Besides attending some talks, I spent most of this day preparing and giving my own talk.
I got a very flattering introduction by Damian Conway, who explained that after his Presentation Aikido talk, several people had come up and asked him to introduce them, just like I did. He told the audience he had turned them all down, except me. If that's not flattering...
Anyway, although there were only a few people in the room, the talk went very well I think, and the people that were there, were really interested in the subject. It showed, because they kept asking questions during the talk, especially during the demo. I had planned the demo to last for not more than 15 minutes, but because all kinds of questions kept being asked (and I was too enthusiastic about the subject not to answer them), the demo took more than 30 minutes. In a 45 minute talk, that means you're running hopelessly out of time. I had not kept track of time, and after the demo I had only 3 minutes left, and slides for 15 minutes. I rushed through the last part, which wasn't a good plan on hindsight.
The good thing is that most people kept asking questions and giving suggestions after I left the room. I actually even got the offer of someone who wanted to help out improving the online help for pVoice. This is a good thing since it will greatly improve the useability of the software.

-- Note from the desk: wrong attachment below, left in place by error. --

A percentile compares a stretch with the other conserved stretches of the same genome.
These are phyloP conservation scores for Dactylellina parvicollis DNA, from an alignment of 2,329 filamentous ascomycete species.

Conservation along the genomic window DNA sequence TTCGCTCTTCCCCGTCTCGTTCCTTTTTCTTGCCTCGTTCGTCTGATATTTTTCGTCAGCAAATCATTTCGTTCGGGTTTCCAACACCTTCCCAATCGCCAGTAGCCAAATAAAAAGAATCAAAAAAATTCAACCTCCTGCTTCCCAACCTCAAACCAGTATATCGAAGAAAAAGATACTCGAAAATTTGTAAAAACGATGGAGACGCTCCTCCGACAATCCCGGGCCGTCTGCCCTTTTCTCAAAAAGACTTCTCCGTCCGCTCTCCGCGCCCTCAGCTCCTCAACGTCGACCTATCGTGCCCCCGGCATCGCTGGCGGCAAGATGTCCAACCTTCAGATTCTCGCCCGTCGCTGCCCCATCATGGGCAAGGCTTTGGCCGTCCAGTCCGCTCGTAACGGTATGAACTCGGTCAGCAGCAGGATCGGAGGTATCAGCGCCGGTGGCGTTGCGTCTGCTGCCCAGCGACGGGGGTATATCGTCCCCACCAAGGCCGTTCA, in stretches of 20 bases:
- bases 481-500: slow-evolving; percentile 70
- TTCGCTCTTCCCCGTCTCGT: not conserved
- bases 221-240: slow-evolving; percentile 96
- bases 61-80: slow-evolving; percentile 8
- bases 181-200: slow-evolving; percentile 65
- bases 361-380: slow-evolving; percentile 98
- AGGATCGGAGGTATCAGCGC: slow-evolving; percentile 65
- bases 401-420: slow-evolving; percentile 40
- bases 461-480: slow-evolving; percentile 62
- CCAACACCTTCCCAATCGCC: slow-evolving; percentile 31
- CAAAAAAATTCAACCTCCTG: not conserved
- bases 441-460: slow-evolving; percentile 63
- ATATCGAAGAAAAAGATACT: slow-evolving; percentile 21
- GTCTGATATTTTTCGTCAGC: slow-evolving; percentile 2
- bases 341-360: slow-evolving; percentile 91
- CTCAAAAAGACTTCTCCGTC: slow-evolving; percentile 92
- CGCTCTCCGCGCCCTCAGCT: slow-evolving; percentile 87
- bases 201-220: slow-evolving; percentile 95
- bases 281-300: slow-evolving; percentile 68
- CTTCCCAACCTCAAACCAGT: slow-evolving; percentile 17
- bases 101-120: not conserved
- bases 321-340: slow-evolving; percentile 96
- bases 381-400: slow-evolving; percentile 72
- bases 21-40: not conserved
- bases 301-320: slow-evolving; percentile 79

After I finished talking with the audience, I ran downstairs to the 'Works in Progress' session to do the last part of the presentation again. I had only 10 minutes in this session, and used it as a 'Cry for Help'. Let me use this journal entry as another Cry for Help. I need people to help with development. I don't expect anyone to spend as much time on pVoice as I do, but I hope people will help porting pVoice to other platforms, especially Linux and Mac OS X. It really shouldn't be too hard. It's all written in Perl and uses wxPerl as the GUI library. wxPerl compiles on many platforms (including OS X), but I know I've used several Win32 specific calls, and there really should be workarounds for those calls on other platforms. Eventually I should be able to port pVoice to linux myself, but I don't own a Mac, so I can't do that myself.
The Speech synthesis is done in only one subroutine, so it shouldn't be too hard to make that work on other platforms too. I'm still planning to write a generic TTS (Text To Speech) module that interfaces with the different TTS modules for different platforms. If I find the time. If someone else does it, I'll use that and it will be a huge step towards making pVoice multi-platform.
The slides of my talk (for those who didn't have the chance to be there) are on http://jouke.pvoice.org/oscon-2004/index.html, so take a look at that to find out what pVoice is all about these days.